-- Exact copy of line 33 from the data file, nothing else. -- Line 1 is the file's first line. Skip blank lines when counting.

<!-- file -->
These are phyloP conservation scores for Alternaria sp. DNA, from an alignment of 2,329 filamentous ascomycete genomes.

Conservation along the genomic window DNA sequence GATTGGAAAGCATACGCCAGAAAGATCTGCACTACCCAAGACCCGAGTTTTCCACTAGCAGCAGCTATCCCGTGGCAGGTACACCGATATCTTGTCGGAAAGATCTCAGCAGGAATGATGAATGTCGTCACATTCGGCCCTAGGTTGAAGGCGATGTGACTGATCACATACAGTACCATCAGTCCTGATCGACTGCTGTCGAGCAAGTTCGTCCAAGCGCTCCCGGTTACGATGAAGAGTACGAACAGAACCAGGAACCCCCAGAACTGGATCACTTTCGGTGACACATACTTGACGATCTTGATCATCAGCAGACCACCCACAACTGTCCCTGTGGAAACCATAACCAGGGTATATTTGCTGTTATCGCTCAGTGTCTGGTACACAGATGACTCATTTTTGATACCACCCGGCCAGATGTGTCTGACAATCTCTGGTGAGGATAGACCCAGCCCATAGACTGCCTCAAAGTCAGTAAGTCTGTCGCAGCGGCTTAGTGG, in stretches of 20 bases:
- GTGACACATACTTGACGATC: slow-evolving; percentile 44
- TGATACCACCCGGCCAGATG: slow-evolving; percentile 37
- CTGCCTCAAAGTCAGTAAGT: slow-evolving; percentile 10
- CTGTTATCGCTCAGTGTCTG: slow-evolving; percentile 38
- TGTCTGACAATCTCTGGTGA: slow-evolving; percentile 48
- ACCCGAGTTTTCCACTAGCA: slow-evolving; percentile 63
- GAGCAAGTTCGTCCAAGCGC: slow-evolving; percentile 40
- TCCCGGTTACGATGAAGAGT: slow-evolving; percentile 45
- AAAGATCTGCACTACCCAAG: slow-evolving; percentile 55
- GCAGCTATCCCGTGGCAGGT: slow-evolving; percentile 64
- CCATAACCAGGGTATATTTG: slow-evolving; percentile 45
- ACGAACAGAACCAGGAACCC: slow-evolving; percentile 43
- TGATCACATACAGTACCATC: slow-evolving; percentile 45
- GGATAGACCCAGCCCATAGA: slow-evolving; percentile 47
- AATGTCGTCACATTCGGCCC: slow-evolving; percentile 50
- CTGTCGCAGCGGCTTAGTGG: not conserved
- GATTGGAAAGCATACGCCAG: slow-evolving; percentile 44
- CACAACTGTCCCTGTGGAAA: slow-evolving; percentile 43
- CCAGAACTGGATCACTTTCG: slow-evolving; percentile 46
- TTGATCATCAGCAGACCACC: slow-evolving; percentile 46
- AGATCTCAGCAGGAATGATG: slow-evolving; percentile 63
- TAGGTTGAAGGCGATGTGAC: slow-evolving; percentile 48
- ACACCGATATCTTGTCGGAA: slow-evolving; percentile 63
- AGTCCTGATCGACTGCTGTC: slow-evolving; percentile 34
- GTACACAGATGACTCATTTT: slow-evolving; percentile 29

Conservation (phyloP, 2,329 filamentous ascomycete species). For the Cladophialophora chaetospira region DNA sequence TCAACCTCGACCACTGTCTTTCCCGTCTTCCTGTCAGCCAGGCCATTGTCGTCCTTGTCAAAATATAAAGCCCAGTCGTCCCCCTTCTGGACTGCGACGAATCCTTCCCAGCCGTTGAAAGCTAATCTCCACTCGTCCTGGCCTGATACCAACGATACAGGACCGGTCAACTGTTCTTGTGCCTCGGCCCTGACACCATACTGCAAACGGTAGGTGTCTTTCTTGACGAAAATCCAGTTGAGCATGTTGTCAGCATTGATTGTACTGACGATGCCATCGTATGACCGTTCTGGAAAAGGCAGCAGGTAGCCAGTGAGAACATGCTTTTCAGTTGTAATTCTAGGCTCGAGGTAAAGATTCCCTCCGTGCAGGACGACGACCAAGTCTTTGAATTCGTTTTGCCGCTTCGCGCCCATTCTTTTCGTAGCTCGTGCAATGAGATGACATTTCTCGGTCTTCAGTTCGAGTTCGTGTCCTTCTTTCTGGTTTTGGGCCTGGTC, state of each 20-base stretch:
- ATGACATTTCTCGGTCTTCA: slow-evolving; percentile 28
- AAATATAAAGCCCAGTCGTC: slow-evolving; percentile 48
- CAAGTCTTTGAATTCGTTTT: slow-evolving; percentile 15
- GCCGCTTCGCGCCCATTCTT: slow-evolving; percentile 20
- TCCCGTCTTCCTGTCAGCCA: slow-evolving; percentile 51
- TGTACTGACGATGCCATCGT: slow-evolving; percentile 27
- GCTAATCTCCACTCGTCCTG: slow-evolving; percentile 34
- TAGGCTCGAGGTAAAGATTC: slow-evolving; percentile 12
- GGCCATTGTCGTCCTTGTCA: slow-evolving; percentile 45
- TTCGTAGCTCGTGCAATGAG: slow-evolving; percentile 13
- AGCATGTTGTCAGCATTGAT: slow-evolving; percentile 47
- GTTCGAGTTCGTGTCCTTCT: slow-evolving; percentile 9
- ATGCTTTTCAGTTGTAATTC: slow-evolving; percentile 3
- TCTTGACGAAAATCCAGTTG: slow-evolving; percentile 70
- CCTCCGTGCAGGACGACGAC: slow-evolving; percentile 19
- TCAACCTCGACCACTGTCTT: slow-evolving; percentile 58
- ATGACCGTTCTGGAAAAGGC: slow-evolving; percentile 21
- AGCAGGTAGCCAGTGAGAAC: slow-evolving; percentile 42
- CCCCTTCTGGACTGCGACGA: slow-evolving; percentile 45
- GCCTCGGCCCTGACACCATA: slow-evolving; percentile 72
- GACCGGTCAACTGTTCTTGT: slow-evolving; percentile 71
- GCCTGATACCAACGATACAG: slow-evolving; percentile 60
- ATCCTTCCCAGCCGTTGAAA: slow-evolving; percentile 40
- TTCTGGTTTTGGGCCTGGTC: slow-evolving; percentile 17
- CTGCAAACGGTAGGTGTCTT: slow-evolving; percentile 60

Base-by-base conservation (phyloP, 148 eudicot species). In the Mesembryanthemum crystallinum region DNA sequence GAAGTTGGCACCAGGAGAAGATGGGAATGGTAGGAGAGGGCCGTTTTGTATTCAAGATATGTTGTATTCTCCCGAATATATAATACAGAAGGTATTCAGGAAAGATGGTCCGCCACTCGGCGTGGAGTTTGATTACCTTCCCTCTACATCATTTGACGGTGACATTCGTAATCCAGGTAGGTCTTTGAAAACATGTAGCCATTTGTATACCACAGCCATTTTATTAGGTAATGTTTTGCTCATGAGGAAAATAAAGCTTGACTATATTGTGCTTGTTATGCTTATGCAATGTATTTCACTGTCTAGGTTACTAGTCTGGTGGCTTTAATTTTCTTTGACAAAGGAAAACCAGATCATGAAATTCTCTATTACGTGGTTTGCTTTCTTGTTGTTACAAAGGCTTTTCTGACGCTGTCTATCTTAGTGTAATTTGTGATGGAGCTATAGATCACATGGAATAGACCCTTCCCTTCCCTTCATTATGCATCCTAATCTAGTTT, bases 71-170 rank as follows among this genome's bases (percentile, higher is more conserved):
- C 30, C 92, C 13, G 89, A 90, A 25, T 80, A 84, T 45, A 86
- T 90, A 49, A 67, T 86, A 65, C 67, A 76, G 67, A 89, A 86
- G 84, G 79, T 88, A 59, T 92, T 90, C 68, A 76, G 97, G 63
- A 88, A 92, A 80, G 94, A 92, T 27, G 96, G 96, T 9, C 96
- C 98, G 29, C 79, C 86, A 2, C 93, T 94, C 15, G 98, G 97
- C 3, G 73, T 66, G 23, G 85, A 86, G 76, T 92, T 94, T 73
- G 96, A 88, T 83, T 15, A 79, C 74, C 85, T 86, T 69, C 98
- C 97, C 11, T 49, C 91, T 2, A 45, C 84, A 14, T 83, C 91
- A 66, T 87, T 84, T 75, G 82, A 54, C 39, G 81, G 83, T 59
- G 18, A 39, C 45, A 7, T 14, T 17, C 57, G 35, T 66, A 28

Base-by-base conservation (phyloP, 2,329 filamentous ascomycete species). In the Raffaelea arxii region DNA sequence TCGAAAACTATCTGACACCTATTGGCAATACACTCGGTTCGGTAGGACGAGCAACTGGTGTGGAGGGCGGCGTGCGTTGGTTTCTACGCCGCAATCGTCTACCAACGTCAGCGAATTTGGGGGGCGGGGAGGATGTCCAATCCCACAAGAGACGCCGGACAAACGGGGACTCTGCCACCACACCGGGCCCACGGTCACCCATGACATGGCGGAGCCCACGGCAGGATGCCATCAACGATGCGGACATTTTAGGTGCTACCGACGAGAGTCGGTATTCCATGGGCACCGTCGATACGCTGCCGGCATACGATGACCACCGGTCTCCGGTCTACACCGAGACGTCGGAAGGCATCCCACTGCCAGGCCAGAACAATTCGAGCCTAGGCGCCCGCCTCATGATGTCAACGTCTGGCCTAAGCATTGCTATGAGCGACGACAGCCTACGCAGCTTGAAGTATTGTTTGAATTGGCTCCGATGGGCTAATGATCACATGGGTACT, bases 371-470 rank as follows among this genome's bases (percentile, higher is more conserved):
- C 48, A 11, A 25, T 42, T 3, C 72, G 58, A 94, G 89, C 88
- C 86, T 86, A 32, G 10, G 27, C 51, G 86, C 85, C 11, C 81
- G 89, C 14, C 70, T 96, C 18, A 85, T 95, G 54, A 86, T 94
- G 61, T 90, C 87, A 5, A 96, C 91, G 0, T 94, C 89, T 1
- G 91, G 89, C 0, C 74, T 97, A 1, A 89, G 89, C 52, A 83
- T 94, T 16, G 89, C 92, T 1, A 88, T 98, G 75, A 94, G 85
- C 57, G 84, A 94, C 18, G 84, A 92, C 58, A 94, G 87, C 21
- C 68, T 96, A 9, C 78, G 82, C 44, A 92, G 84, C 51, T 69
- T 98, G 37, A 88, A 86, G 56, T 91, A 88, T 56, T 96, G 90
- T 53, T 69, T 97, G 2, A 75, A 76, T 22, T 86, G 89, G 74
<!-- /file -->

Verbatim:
- TCCCGTCTTCCTGTCAGCCA: slow-evolving; percentile 51